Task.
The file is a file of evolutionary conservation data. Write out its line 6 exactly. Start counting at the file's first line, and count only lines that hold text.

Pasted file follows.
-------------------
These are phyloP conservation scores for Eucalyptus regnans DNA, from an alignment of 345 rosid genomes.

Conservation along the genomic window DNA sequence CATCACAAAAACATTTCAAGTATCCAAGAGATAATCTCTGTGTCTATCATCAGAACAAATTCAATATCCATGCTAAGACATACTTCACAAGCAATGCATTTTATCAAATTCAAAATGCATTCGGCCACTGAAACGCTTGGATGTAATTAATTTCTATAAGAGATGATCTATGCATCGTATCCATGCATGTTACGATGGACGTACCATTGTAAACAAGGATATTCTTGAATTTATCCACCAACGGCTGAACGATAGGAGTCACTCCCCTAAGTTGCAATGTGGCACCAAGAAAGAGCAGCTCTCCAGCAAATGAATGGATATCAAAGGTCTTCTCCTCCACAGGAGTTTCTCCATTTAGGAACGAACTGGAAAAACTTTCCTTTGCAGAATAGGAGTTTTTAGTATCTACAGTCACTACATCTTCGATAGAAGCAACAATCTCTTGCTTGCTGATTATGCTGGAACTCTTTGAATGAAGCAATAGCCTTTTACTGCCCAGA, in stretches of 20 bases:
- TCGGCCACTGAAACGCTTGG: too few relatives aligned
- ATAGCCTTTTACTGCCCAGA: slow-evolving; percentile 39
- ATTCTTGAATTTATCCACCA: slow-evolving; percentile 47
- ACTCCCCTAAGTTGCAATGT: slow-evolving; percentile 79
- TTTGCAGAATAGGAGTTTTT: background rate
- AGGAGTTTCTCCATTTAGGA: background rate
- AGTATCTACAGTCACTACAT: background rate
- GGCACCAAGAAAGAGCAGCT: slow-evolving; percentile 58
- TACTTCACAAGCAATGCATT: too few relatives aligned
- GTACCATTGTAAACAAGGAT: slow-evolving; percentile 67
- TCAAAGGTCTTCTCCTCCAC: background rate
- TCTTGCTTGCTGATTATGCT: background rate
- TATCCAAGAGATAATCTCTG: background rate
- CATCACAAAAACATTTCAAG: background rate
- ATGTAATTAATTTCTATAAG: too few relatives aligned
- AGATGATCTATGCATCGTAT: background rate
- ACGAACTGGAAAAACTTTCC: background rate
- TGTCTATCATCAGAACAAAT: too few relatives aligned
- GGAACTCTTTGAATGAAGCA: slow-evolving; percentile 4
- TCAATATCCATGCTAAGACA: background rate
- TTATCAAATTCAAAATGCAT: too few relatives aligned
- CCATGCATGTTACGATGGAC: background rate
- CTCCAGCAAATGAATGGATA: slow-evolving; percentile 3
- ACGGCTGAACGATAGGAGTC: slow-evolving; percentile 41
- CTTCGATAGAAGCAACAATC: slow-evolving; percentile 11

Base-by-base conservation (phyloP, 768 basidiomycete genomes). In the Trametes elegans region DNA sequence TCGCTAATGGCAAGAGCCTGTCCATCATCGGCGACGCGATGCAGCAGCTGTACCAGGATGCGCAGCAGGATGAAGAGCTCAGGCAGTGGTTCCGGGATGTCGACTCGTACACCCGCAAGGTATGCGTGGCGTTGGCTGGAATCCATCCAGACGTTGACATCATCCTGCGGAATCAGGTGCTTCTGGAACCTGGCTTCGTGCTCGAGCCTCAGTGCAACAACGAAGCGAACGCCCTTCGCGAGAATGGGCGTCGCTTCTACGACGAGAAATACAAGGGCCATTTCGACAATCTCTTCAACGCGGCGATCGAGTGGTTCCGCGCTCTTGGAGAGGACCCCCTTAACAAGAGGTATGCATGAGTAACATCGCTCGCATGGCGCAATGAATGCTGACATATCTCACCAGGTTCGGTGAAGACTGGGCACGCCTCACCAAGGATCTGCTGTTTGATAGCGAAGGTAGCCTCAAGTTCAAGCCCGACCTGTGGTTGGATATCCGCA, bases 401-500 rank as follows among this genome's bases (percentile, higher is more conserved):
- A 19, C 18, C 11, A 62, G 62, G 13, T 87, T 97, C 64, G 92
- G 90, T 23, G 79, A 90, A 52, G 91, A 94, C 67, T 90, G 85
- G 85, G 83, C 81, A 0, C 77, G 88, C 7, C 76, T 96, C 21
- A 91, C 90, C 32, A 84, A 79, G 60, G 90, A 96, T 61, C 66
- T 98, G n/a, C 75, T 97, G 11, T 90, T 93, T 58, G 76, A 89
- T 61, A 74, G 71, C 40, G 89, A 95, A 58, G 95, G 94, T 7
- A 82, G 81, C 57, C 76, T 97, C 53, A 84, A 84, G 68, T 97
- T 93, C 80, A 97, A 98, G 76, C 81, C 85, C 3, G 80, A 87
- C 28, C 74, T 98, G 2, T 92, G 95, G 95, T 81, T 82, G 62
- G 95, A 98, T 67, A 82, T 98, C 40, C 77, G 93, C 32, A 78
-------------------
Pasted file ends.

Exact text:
- ACTCCCCTAAGTTGCAATGT: slow-evolving; percentile 79